The last runner in our little bunch had passed by me as I was still struggling to walk but when I laid back on the trail, I yelled at him to please call the truck to get me. Several sweepers caught up to me when I was sitting and they saw me heaving. I told them that I had asked for help and they continued on and said they’d make sure someone came down.
The majority of the spinning had stopped and it had been a few minutes and still no truck. I managed to get up, like a knocked down boxer getting up off the canvas at the 7 count, and wanted to see if I could keep going. I took a few steps and got 10 feet, still stumbling and then looked for the next shade spot and sat down again. I was done. Luckily, I didn’t fall down while in this bad state. That could have been bad.
I eventually got a ride back down the hill with Jesse Haynes and the aid station crew then made it back to the starting line.
The day after the race I already felt physically recovered. Since that time, I went back to work after having been on a week’s vacation, went to a lot of doctor visits and got tests done to see what’s going on.
Every day was a test to see if I would have balance issues, and to see if I could get my body back into working order. I joined a gym and kept following up with my doctors.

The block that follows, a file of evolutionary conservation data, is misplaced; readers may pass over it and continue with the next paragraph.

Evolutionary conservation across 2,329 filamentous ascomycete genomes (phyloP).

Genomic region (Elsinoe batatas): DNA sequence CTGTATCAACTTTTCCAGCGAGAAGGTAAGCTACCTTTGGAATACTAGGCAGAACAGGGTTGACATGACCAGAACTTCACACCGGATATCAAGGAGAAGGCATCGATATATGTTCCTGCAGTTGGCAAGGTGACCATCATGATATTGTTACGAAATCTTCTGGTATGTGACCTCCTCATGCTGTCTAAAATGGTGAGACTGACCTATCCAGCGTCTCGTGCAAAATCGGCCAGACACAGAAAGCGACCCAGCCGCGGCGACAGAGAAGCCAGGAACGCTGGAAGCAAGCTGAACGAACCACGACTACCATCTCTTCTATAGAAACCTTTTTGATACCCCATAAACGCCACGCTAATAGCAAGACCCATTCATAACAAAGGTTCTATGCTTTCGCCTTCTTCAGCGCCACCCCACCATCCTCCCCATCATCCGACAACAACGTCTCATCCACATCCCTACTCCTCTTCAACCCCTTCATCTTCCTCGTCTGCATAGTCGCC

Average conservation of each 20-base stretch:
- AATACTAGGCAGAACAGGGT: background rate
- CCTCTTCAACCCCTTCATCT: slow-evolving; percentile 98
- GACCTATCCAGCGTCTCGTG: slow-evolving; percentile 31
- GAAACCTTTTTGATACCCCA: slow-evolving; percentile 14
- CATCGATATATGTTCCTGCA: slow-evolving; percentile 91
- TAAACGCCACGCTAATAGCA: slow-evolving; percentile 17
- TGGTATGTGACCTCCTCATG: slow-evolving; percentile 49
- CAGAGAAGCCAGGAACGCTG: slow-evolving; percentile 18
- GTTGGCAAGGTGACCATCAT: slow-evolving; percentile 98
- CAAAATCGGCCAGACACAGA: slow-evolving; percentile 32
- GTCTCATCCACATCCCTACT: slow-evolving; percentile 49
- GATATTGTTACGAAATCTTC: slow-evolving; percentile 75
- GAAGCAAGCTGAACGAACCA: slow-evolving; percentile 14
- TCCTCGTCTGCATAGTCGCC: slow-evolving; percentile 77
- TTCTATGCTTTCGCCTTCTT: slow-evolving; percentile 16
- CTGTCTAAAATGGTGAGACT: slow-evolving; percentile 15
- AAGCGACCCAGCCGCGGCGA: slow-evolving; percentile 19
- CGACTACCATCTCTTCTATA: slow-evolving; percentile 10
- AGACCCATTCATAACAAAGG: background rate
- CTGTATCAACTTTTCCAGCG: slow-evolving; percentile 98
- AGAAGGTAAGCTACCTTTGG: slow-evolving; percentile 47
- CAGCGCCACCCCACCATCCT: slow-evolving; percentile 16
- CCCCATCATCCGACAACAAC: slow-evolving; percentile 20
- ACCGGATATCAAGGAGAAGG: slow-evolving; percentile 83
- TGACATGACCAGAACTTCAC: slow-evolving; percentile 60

“With all that is going on, can I keep doing exercise?” I asked my doctor.
“Exercise is the best thing you can do at this point,” he replied.
When I saw Race Director Keira’s post in her volunteer Facebook group, I immediately said I would volunteer at the Paramount Ranch race. I would volunteer then she offered a race bib after my parking duties.
I was the first to show up at the Ranch and had fun doing parking. Jesse Haynes was also on parking and with the other volunteers we expertly packed in all the runners and volunteers. My friend Liz was also there and that was awesome.
After my duties were up, I waited for the race to start, then picked up a bib at the start line. I met Yen who was also a volunteer and we both got ready then raced at the same time. She was worried that she may get lost so we started at the same time. She was still getting her gear in check as we started so things were a bit slow in the beginning but after a while we were both running the same pace without really running together. This continued for the entire 10k loop and it was fun. I was running free and we were catching up to a lot of runners. Once again, I had no idea how I would do with all the previous balance issues but I was feeling great. My last mile was the fastest of the bunch.
After my race I hung out with Liz at the starting line then headed over to the first aid station where the New Basin Blues crew was posted and did some more volunteering and cheering there. Yen was doing the 50k, so she was still going.
I’m glad I got back on the horse at the Paramount Ranch and decided to run. Every day is a gift and when I have a chance, I’d rather be out running with friends instead of worrying about health issues.
Shoutout to all the volunteers at both races and to RD Keira Henninger for putting on fun and challenging races. Thanks to Jesse Haynes for pulling me off the hill and to Amanda Pennington who actually yanked me off the ground at Hell Hill.
My next race is scheduled to be the Sean O’Brien 30k.
Location: Chumash Land
Photo credit: @Paksitphotos